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Slate, Spitzer Facing Defamation Lawsuit From Bankers After Controversial Post

Former New York State Governor Eliot Spitzer- known for his tough stance and vigorous pursuit of white collar crime on Wall Street when he served as the state’s Attorney General- is facing two massive lawsuits after a column he posted last summer detailing alleged fraud on the part of major insurance brokers.

Spitzer and Slate.com are named as defendants in the suits filed on August 19th at both the Federal and State levels. The plantiffs, William Gilman and Edward McNenney- formerly of Marsh & McLennan-allege defamation and are seeking damages of $30 million in the state-level suit and $90 million in the Federal suit.

The suits were filed on August 19th, almost exactly a year after Slate.com ran the column in which Spitzer excoriated the firms and executives for what he described as “a range of financial and business crimes.” Spitzer repeatedly attacks the Wall Street Journal in his piece, contending that while the defendant’s convictions were overturned, a WSJ editorial about the case “[failed] to note the many employees of Marsh who have been convicted and sentenced to jail terms, or that Marsh’s behavior was a blatant abuse of law and market power: price-fixing, bid-rigging, and kickbacks all designed to harm their customers and the market while Marsh and its employees pocketed the increased fees and kickbacks.” Spitzer mentions that Marsh & McLennan paid a fine of $850 million to settle the claim and replaced leadership within the firm following the trials.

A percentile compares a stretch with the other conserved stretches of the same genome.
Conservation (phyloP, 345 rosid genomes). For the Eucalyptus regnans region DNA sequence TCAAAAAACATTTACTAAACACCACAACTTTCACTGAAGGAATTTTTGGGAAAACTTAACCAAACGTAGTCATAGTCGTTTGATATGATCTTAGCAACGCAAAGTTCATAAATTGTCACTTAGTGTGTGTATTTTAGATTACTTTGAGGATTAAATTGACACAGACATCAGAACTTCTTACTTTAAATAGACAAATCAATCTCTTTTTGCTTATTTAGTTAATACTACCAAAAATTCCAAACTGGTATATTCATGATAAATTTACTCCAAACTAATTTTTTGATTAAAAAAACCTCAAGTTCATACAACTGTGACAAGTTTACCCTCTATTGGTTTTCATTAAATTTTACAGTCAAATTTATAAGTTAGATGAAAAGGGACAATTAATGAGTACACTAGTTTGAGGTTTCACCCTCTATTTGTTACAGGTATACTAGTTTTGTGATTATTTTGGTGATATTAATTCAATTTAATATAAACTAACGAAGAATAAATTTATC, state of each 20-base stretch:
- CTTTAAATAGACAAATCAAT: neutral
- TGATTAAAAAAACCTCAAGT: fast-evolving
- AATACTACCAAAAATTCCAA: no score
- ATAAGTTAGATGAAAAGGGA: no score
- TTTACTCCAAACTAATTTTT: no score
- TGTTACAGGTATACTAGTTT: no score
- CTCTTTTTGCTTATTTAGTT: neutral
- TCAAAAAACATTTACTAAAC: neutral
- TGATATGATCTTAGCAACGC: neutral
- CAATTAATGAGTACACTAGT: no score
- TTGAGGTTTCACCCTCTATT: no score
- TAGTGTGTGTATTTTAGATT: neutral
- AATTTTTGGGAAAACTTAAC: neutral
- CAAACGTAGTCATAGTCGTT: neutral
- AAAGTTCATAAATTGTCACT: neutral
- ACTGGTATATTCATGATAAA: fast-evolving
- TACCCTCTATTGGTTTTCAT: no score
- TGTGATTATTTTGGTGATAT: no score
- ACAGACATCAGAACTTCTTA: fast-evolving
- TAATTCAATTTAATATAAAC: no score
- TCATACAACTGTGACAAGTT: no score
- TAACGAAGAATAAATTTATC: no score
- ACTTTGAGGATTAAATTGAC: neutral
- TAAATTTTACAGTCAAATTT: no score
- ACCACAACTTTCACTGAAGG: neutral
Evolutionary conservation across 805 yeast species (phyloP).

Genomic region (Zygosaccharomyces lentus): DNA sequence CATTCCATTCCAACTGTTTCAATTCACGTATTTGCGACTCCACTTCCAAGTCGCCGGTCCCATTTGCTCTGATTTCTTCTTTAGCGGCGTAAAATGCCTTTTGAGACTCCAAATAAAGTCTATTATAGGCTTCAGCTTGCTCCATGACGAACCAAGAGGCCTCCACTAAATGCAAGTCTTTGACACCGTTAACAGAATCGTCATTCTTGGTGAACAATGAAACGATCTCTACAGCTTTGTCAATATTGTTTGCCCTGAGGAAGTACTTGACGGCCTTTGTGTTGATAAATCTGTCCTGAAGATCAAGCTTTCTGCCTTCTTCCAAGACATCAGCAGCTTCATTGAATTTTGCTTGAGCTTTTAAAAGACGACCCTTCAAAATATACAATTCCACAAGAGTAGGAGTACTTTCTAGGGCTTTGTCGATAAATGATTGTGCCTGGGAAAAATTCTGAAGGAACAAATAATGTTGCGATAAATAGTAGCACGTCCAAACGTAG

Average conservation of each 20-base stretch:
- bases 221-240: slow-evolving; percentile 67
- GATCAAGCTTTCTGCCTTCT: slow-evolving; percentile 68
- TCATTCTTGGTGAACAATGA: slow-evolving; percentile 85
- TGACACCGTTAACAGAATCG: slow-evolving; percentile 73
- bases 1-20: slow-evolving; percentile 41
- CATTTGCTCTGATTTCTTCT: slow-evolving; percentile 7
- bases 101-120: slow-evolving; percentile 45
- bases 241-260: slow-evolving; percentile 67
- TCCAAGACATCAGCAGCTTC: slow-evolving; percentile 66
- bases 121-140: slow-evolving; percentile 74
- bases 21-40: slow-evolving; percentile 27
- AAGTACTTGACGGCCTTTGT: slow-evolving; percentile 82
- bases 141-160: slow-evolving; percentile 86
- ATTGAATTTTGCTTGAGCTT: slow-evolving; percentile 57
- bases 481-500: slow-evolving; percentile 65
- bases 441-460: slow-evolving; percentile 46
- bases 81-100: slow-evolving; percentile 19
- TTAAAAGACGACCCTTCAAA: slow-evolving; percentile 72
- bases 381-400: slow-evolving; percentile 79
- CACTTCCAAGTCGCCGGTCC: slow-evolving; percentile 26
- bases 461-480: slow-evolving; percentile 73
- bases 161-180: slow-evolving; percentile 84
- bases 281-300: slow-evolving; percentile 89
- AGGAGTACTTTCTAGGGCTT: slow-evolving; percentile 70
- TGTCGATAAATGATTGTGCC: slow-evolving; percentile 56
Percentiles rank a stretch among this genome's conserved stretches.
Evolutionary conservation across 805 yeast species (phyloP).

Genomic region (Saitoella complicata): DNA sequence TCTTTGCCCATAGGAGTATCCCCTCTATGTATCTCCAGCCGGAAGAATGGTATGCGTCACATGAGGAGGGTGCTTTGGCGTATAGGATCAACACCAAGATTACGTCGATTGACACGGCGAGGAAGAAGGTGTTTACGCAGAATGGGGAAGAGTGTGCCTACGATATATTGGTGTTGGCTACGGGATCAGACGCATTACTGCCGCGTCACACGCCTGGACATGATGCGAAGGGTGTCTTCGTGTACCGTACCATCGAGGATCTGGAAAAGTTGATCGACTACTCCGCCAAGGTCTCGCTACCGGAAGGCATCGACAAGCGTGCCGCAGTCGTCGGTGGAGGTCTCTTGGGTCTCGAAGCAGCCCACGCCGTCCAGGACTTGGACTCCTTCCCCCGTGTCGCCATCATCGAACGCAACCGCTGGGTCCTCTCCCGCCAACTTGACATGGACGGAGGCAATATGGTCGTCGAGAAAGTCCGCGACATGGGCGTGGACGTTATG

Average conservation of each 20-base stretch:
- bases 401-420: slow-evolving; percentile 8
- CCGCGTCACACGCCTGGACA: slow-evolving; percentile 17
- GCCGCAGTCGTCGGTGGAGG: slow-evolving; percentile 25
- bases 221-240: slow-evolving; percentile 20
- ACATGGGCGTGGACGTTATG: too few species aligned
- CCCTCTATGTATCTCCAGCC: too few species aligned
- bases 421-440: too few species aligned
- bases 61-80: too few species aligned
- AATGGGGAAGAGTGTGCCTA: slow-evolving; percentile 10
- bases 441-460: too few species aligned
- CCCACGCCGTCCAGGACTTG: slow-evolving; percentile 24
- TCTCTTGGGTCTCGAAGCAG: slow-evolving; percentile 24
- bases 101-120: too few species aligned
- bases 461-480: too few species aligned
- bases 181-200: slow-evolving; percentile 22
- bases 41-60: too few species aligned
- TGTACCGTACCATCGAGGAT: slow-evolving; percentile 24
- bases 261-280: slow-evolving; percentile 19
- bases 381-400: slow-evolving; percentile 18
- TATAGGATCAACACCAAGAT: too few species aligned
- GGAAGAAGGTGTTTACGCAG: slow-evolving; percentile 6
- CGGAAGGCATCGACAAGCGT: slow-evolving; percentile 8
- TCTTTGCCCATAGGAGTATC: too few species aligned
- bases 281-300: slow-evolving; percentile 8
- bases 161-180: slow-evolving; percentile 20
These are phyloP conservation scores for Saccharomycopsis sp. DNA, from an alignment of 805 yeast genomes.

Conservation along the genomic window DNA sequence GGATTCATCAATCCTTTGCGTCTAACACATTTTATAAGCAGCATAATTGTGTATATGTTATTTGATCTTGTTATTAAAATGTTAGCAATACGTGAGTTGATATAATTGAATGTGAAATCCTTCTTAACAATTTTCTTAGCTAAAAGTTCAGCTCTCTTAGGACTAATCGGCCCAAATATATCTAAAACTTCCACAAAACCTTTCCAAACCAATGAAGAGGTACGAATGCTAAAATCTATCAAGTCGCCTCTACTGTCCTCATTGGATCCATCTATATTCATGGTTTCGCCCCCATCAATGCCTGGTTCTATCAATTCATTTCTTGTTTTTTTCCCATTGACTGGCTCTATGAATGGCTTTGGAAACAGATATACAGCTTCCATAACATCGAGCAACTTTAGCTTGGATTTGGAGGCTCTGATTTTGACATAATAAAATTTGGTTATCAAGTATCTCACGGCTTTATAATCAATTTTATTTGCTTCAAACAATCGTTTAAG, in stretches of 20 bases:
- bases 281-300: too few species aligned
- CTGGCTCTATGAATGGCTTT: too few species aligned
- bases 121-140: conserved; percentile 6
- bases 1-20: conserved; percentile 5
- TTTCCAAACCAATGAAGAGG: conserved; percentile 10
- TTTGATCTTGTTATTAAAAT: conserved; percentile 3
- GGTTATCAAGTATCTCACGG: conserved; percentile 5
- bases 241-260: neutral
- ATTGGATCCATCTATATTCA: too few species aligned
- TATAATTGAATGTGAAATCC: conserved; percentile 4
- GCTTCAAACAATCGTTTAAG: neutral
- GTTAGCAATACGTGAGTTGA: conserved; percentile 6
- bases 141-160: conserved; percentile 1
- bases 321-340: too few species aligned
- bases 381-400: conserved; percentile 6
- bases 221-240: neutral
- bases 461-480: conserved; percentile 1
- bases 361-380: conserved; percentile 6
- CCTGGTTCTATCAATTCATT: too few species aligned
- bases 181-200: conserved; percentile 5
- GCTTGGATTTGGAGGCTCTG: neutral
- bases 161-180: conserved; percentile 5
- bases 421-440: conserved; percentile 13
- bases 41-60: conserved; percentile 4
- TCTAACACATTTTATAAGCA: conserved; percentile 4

Speaking in a telephone interview to Bloomberg, Spitzer commented:

“I haven’t seen the lawsuit and so will not comment on it… The illegalities rampant at Marsh & McLennan leading to their fine of $850 million and the multiple judicial findings of illegality are clear from the public record.”

Slate has not commented on the suits.